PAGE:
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Soszynski Ready for a 'Whole New Fight' Against Bonnar at UFC 116

When it comes to fight preparation, Krzyzstof Soszynski has most assuredly been on both ends of the spectrum.

Last May, "The Polish Experiment" got less than three weeks notice to fight Andre Gusmao at UFC 98. In August, he got about a month's notice to fill in for Matt Hamill against Brandon Vera at UFC 102. He came through with a knockout against Gusmao, but was sluggish and out-pointed against Vera.

That's why he would much prefer a nice, long training camp – even if, like this time around, it's essentially an eight-month camp to fight the same opponent twice.

Soszynski (19-9-1, 4-1 UFC) rematches with Stephan Bonnar (11-7, 5-6 UFC) at UFC 116 on Saturday after a controversial ending to their first fight at UFC 110. An accidental head butt opened up a cut on Bonnar's head that forced a TKO stoppage, and Bonnar's appeal to have the bout ruled a no contest was denied. Both fighters agreed a rematch would be prudent, but Soszynski said this is not likely to be a continuation of their last meeting.

"I think it's going to be a whole new fight," Soszynski told MMA Fighting earlier this month. "I think we both learned a lot about each other. I think I surprised him with my striking a little bit. I just came forward and was more aggressive than I usually am because I knew he was going to bring his game. I think this time around, it's going to be a little slower paced, a little more of a chess game."


To prepare for that chess game, Soszynski has been working at several camps around Southern California.

"I'm very privileged right now to be a part of four or five training facilities," Soszynski said. "I go between (Team) Alliance, I have Mark Munoz, I have Dan Henderson and Team Quest, there's a couple good gyms in Oceanside – so I'm really fortunate enough that I can travel around and train with a whole bunch of great fighters and just learn from them all."

For Bonnar, specifically, Soszynski has hooked up with Jason "Mayhem" Miller because of his similar build and style, as well as Strikeforce light heavyweight champion King Mo Lawal and the Nogueira brothers.

"Especially having 15 weeks for a fight, it's going to get stale working with the same person over and over again," Soszynski said. "Instead of getting better, you're learning how to fight them instead of your opponent. So it's nice to have that open-door policy where I can go in and go out and everybody's cool about that."

Though he's a 2.5 to 1 favorite in the fight and has been down this road before with Bonnar, Soszynski said he has to treat this fight like a loss would mean a pink slip. That's something Bonnar might not have to worry about as much – UFC president Dana White has said on multiple occasions that Bonnar, thanks to his famous battle with Forrest Griffin on the first finale of "The Ultimate Fighter," will always have a home in the organization.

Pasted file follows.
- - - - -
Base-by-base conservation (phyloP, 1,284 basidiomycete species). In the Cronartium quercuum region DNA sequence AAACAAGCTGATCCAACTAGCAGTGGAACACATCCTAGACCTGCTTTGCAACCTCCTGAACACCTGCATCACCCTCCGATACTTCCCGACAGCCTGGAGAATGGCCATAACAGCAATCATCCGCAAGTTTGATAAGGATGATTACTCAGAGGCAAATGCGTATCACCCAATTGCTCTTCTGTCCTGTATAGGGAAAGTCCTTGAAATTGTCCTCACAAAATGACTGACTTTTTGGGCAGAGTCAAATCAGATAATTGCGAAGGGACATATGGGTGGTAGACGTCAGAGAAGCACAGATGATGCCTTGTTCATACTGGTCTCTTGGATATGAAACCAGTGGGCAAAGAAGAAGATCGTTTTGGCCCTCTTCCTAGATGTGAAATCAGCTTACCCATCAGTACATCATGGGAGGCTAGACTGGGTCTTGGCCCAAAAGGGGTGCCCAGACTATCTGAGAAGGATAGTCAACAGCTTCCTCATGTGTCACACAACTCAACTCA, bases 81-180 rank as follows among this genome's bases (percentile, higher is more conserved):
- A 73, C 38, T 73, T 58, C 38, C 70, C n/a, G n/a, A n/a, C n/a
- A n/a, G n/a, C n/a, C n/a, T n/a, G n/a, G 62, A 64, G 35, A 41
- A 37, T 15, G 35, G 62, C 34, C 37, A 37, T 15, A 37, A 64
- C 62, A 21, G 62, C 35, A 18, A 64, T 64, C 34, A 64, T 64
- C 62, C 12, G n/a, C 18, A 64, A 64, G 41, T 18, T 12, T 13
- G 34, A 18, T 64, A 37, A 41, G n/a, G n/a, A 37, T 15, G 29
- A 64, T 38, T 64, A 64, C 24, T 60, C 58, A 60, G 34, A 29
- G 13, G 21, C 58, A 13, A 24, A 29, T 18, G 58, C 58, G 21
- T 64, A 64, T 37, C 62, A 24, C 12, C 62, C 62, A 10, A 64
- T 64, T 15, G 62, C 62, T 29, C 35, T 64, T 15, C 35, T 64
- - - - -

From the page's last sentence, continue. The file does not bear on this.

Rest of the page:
"I have a feeling that's why all the pressure's on me," Soszynski said. "He's got a home. He's never going to leave the UFC. If he's one of Dana White's boys, then I'm the one that has to win this fight. He's got a job, he's got nothing to worry about. If I lose to Stephan Bonnar, I might lose my job. So I've got to go in there with the mentality that I'm going to beat this guy. I think I proved in the first fight that I belong in there with him. We're just going to try really hard to finish him, and I'd like to be the first guy to do it."

Bonnar has not been submitted or knocked out in any of his seven career losses. His two TKO losses were due to cuts against Soszynski in February and against Lyoto Machida in a Jungle Fight bout in Brazil in 2003. For that reason, Soszynski said he's prepared to have to outpoint Bonnar to walk away with another win. And though he has two Submission of the Night bonuses to his credit, he'll be hesitant to go to the ground and stay on the ground against Bonnar.

"His jiu-jitsu is very tight," Soszynski said. "He's a lot longer than I am – he's got long limbs. After the first fight, I feel like I can stand up with him for three more rounds and go toe-to-toe and not be worried about anything that he throws because I've seen it. If it goes to the ground, it's a question mark because I know his jiu-jitsu is a little better than mine and he's a little lankier, so I can't be sitting in his guard. But if I feel that I'm losing the fight on my feet or there's an opportunity to score more points with a takedown, then I'll go for it. And I'm sure he's thinking the same thing about me."

Of major importance to Soszynski, though, is putting on a fight that pleases the fans – and the boss, of course. Though he acknowledges he believes the UFC likes his style, aggressiveness and his look, which makes him a longshot to get fired for a loss at this stage in his career, he said he had a recent conversation with Bonnar in which they discussed their rematch.

"I was just at UFC 114 and he sat in the row right in front of me," Soszynski said. "We just chatted it up and said, 'Hey, let's go out there and put on another great show for the fans and try to see if we can get that Fight of the Night bonus.' He's very nice. I feel I'm the same way. I'm a very nice guy, and I don't take anything that happens in the cage too hard at all. I don't (trash) talk about anybody. We're both two nice guys and we're both going to go in there and lay everything on the line for the fight and let the fans and the UFC really enjoy the show."

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